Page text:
How to Prevent and Get Rid of Hangnails, According to an Expert

Hangnails are a misnomer, unless you consider that they hurt as bad as a nail being driven into your fingers. They’re tiny tears in the skin, nestled right up against the nail base. Hangnails are tedious to remove—but easy to procure, with one simple misstep during clipping, or by a lack of moisture—they hurt for days, and when one occurs, it seems like another three or four sprout up on neighboring phalanges.

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Each time you get a hangnail, you might ask a few questions: How can you prevent a hangnail from happening? How can you remove hangnails safely and painlessly? And how can you heal a hangnail quickly? We asked these same questions to Dr. Avnee Shah, M.D. and a board-certified dermatologist. Here’s the advice she gave us. Spread the good word, and make hangnails a thing of your past.



What causes hangnails?

There are numerous habits and environmental culprits behind hangnails, all of which Shah says “weaken the skin’s integrity in general, allowing hangnails to occur.” She notes that dry, arid climates are one such cause—winter being prime time. Anything that dries out the skin easily will similarly lead to agony, like hard water, harsh chemicals, and soaps. (Always use a moisturizing soap to be safe.)

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When cutting your own nails, be cautious not to cut the cuticles too closely, or to nick the skin at the sides of the nails. If you’re prone to biting or picking at your nails, then you’re a prime candidate for hangnails. As a side note, Shah tells her nail-biting patients to invest in a fidget spinner: “People tend to pick and bite their nails when feeling anxious, so instead of working out the anxiety on yourself, releasing that energy through a fidget spinner can help from causing more tears.”

What is the wrong way to get rid of hangnails?

Quite simply, “don’t rip, tear or bite them off,” Shah says. “Sometimes this can lead to a condition where there is inflammation and possibly infection of the cuticle called paronychia.” (If you thought a hangnail hurt enough, paronychia will prove you wrong.) “If this happens, see a board-certified dermatologist,” Shah says.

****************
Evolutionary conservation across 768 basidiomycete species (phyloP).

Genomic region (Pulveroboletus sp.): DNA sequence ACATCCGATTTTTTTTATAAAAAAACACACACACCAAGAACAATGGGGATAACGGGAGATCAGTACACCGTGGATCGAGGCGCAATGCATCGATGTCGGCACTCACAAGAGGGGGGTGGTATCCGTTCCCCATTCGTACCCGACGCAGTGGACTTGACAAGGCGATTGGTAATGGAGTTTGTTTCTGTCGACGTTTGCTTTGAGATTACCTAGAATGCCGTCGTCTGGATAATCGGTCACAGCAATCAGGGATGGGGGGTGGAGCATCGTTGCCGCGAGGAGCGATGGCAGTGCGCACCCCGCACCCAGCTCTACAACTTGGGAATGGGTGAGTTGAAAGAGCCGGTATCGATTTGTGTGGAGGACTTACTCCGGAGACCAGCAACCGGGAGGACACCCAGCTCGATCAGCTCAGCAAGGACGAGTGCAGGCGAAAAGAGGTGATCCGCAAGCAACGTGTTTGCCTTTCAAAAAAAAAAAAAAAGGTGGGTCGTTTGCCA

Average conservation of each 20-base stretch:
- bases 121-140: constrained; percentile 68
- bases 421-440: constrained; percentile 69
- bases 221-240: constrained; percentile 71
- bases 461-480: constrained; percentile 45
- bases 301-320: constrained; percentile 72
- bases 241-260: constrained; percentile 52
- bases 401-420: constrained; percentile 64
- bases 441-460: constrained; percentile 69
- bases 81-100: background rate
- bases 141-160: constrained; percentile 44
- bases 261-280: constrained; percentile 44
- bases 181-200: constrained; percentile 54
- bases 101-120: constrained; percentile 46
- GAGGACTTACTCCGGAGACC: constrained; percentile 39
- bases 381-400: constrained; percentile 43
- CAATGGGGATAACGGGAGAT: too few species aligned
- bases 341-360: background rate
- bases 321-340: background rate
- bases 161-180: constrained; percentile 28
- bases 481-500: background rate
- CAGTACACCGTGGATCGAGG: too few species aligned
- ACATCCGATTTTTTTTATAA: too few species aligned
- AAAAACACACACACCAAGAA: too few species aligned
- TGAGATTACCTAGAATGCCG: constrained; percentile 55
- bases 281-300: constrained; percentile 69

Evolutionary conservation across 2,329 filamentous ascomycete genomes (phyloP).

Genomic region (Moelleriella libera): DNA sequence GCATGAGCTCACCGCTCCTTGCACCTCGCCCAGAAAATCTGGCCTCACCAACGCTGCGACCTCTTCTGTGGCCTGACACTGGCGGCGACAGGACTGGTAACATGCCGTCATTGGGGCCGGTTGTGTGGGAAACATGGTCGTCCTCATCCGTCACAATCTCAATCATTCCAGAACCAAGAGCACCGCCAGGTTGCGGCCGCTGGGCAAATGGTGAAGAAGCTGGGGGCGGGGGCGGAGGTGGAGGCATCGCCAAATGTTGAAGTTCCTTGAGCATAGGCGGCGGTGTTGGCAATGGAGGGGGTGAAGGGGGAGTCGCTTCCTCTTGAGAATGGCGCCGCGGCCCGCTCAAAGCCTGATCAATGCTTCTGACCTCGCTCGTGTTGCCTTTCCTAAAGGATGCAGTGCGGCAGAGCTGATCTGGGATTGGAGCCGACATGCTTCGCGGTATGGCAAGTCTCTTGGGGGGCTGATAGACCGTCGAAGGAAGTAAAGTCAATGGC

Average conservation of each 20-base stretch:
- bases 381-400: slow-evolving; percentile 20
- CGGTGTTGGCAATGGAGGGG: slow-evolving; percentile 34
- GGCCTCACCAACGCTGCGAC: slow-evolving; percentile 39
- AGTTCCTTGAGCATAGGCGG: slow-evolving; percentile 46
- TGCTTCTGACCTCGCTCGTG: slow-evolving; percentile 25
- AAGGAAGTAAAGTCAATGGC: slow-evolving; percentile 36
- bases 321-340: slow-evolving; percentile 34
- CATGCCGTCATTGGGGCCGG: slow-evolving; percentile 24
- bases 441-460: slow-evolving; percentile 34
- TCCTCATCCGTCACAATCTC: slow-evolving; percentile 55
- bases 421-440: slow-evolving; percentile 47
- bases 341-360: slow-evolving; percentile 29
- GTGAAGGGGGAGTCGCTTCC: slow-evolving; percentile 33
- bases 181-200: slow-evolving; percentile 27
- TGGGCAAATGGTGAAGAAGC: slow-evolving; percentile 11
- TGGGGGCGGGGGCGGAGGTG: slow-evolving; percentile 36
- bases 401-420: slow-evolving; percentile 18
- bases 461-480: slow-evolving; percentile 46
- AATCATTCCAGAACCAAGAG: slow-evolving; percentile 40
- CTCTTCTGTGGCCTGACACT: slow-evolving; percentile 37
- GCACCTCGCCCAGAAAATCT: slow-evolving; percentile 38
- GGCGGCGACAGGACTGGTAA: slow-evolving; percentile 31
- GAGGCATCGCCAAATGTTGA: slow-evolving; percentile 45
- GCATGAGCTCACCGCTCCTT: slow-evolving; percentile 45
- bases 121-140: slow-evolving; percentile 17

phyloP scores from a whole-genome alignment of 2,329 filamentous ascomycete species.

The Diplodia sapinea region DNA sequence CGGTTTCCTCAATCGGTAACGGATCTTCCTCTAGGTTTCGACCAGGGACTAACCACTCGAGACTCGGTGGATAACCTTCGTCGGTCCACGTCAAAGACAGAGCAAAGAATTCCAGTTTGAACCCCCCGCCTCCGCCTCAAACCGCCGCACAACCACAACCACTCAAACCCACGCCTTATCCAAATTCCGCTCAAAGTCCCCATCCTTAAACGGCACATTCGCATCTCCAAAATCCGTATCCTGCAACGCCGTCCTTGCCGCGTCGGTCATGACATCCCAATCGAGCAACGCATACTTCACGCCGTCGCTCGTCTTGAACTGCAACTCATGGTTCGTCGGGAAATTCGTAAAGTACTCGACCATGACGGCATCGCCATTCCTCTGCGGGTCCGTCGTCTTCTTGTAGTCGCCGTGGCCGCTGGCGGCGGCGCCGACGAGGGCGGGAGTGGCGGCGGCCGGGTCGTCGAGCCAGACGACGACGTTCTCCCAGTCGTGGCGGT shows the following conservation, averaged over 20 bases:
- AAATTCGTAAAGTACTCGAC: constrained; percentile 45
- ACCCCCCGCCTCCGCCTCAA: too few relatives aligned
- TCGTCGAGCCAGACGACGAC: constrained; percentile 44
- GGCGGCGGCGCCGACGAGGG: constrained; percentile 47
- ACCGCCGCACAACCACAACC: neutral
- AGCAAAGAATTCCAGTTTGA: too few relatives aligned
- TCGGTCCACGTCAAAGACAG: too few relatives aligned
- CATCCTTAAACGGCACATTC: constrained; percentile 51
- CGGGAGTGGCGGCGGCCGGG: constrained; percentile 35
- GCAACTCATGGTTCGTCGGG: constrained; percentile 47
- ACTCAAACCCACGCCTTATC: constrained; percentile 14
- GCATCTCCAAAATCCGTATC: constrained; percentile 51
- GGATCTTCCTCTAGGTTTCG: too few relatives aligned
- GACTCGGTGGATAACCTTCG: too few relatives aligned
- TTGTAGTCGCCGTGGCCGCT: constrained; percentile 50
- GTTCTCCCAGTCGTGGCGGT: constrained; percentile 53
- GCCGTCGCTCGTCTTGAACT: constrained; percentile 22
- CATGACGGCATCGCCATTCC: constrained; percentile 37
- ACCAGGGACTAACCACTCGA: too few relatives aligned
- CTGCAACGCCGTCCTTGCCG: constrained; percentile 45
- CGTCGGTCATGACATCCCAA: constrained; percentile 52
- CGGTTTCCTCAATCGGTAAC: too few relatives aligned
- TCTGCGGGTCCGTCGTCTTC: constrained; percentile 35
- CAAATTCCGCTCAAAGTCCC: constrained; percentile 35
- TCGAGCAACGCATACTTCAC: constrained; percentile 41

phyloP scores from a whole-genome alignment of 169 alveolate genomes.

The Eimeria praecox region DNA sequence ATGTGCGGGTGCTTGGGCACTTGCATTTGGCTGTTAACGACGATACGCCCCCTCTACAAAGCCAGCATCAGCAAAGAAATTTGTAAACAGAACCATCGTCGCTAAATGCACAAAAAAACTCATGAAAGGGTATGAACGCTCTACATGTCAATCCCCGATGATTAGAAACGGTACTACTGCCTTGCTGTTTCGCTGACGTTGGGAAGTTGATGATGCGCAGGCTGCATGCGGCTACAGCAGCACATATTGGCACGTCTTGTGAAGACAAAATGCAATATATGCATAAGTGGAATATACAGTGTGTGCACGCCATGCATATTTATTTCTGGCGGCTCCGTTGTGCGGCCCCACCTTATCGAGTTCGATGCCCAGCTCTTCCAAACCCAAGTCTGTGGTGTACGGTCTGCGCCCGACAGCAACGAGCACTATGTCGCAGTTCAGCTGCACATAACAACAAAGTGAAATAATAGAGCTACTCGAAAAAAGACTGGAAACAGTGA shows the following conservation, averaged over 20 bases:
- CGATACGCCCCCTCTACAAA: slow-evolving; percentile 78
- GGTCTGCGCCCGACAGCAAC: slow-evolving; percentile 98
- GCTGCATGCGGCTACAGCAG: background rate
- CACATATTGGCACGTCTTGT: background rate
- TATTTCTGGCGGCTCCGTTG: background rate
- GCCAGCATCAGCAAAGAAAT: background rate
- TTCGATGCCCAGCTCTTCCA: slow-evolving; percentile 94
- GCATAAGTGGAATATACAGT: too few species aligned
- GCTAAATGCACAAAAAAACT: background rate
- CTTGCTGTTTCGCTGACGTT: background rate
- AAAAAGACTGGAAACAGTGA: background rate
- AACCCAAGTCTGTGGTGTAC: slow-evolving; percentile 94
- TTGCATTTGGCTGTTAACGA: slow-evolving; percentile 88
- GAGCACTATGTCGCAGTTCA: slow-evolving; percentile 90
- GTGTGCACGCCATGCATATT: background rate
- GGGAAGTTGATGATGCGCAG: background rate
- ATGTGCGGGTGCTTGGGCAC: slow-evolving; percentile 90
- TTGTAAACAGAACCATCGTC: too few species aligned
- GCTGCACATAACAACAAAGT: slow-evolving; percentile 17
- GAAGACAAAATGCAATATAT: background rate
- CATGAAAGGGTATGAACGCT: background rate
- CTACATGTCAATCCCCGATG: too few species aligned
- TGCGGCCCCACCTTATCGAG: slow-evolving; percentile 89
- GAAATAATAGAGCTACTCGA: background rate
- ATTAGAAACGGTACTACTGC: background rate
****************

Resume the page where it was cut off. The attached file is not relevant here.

What’s the best way to get rid of a hangnail by yourself?

First, you need to wash the area, and disinfect any device that you’re about to use (rubbing alcohol or hand soap will suffice). Use clean nail clippers or manicure scissors to cut the hangnail at the base, Shah says. After that, wash the area again, and chase it with a nourishing hand cream or healing ointment to moisturize the area.

How do you prevent hangnails in the first place?

The key here is to promote moisture. “Moisturize your hands daily,” Shah says. (Use that hand cream or balm on a regular basis, especially in dryer climates and seasons.) Second, Shah says to not cut back your cuticles. Sure, they’re not always the best-looking feature, but they do protect the base of the nail, and removing them can invite infection in addition to hangnails. But, if you must clip them, just try not to cut them too short, she says. Finally, Shah says to “exercise caution when clipping your nails. Pay attention to this seemingly easy task. It’s too easy to catch your skin by mistake.” Neutrogena’s Norwegian Formula Hand Cream and Aquaphor’s Healing Ointment are both great emollients to moisturize the areas and help prevent drying out of the skin.

The Best Products to Take Care of Hangnails

We like Tweezerman’s Cuticle / Manicure Scissors, as well as its Fingernail Clipper. As for hand creams, try Kiehl’s Ultimate Strength Hand Salve, or Doctor Rogers RESTORE Healing Balm. Dr. Shah’s favorite hand cream is Neutrogena’s Norwegian Formula Hand Cream, and she recommends Aquaphor’s Healing Ointment to help the skin recover from cuts and excessive dryness, and to shield any cuts from infection.

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This Is the Skincare Regimen You Need to Clear and Prevent Acne

We’ve all had a pimple—or a colony of them—every one as unwelcome as the last. Sometimes they’re fleeting, a result of poor post-gym hygiene, while other breakouts are chronic, a result of genetics or stress.

Regardless of the origins, or if you’re already panicking about the appearance of the next ones, you can make an effort to maximize your skin health. But, with so many mixed messages it’s hard to know what works and doesn’t, including the most effective products for warding off breakouts.